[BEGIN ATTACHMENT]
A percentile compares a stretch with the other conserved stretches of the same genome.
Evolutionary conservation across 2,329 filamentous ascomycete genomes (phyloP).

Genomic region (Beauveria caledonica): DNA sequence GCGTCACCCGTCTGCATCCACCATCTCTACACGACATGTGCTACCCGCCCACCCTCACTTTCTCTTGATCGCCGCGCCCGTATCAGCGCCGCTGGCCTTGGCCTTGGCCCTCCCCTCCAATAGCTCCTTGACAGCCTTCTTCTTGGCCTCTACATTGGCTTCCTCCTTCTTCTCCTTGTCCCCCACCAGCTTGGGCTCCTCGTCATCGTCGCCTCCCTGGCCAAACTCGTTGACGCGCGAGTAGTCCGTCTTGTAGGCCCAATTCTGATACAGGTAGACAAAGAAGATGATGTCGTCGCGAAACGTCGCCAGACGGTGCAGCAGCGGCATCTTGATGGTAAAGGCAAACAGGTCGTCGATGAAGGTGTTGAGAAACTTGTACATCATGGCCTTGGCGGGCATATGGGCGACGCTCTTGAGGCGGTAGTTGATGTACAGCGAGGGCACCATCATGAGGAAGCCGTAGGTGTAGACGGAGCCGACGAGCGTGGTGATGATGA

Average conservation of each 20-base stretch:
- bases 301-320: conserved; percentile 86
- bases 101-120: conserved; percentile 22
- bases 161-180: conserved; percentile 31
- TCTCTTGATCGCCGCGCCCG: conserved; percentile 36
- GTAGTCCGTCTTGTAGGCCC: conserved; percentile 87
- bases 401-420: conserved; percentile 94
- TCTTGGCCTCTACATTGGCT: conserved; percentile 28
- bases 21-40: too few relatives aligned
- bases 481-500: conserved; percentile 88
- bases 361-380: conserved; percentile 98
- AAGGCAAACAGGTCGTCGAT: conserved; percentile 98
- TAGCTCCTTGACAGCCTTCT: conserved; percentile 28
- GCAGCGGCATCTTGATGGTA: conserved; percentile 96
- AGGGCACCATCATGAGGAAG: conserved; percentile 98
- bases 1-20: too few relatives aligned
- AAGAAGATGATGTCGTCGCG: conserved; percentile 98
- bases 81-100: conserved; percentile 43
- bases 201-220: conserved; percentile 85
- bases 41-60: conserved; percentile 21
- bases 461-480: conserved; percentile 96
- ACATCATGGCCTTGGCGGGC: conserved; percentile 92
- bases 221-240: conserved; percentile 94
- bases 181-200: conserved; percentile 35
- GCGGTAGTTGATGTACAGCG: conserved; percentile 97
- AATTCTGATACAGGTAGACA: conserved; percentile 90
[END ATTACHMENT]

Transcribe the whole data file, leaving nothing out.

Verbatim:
A percentile compares a stretch with the other conserved stretches of the same genome.
Evolutionary conservation across 2,329 filamentous ascomycete genomes (phyloP).

Genomic region (Beauveria caledonica): DNA sequence GCGTCACCCGTCTGCATCCACCATCTCTACACGACATGTGCTACCCGCCCACCCTCACTTTCTCTTGATCGCCGCGCCCGTATCAGCGCCGCTGGCCTTGGCCTTGGCCCTCCCCTCCAATAGCTCCTTGACAGCCTTCTTCTTGGCCTCTACATTGGCTTCCTCCTTCTTCTCCTTGTCCCCCACCAGCTTGGGCTCCTCGTCATCGTCGCCTCCCTGGCCAAACTCGTTGACGCGCGAGTAGTCCGTCTTGTAGGCCCAATTCTGATACAGGTAGACAAAGAAGATGATGTCGTCGCGAAACGTCGCCAGACGGTGCAGCAGCGGCATCTTGATGGTAAAGGCAAACAGGTCGTCGATGAAGGTGTTGAGAAACTTGTACATCATGGCCTTGGCGGGCATATGGGCGACGCTCTTGAGGCGGTAGTTGATGTACAGCGAGGGCACCATCATGAGGAAGCCGTAGGTGTAGACGGAGCCGACGAGCGTGGTGATGATGA

Average conservation of each 20-base stretch:
- bases 301-320: conserved; percentile 86
- bases 101-120: conserved; percentile 22
- bases 161-180: conserved; percentile 31
- TCTCTTGATCGCCGCGCCCG: conserved; percentile 36
- GTAGTCCGTCTTGTAGGCCC: conserved; percentile 87
- bases 401-420: conserved; percentile 94
- TCTTGGCCTCTACATTGGCT: conserved; percentile 28
- bases 21-40: too few relatives aligned
- bases 481-500: conserved; percentile 88
- bases 361-380: conserved; percentile 98
- AAGGCAAACAGGTCGTCGAT: conserved; percentile 98
- TAGCTCCTTGACAGCCTTCT: conserved; percentile 28
- GCAGCGGCATCTTGATGGTA: conserved; percentile 96
- AGGGCACCATCATGAGGAAG: conserved; percentile 98
- bases 1-20: too few relatives aligned
- AAGAAGATGATGTCGTCGCG: conserved; percentile 98
- bases 81-100: conserved; percentile 43
- bases 201-220: conserved; percentile 85
- bases 41-60: conserved; percentile 21
- bases 461-480: conserved; percentile 96
- ACATCATGGCCTTGGCGGGC: conserved; percentile 92
- bases 221-240: conserved; percentile 94
- bases 181-200: conserved; percentile 35
- GCGGTAGTTGATGTACAGCG: conserved; percentile 97
- AATTCTGATACAGGTAGACA: conserved; percentile 90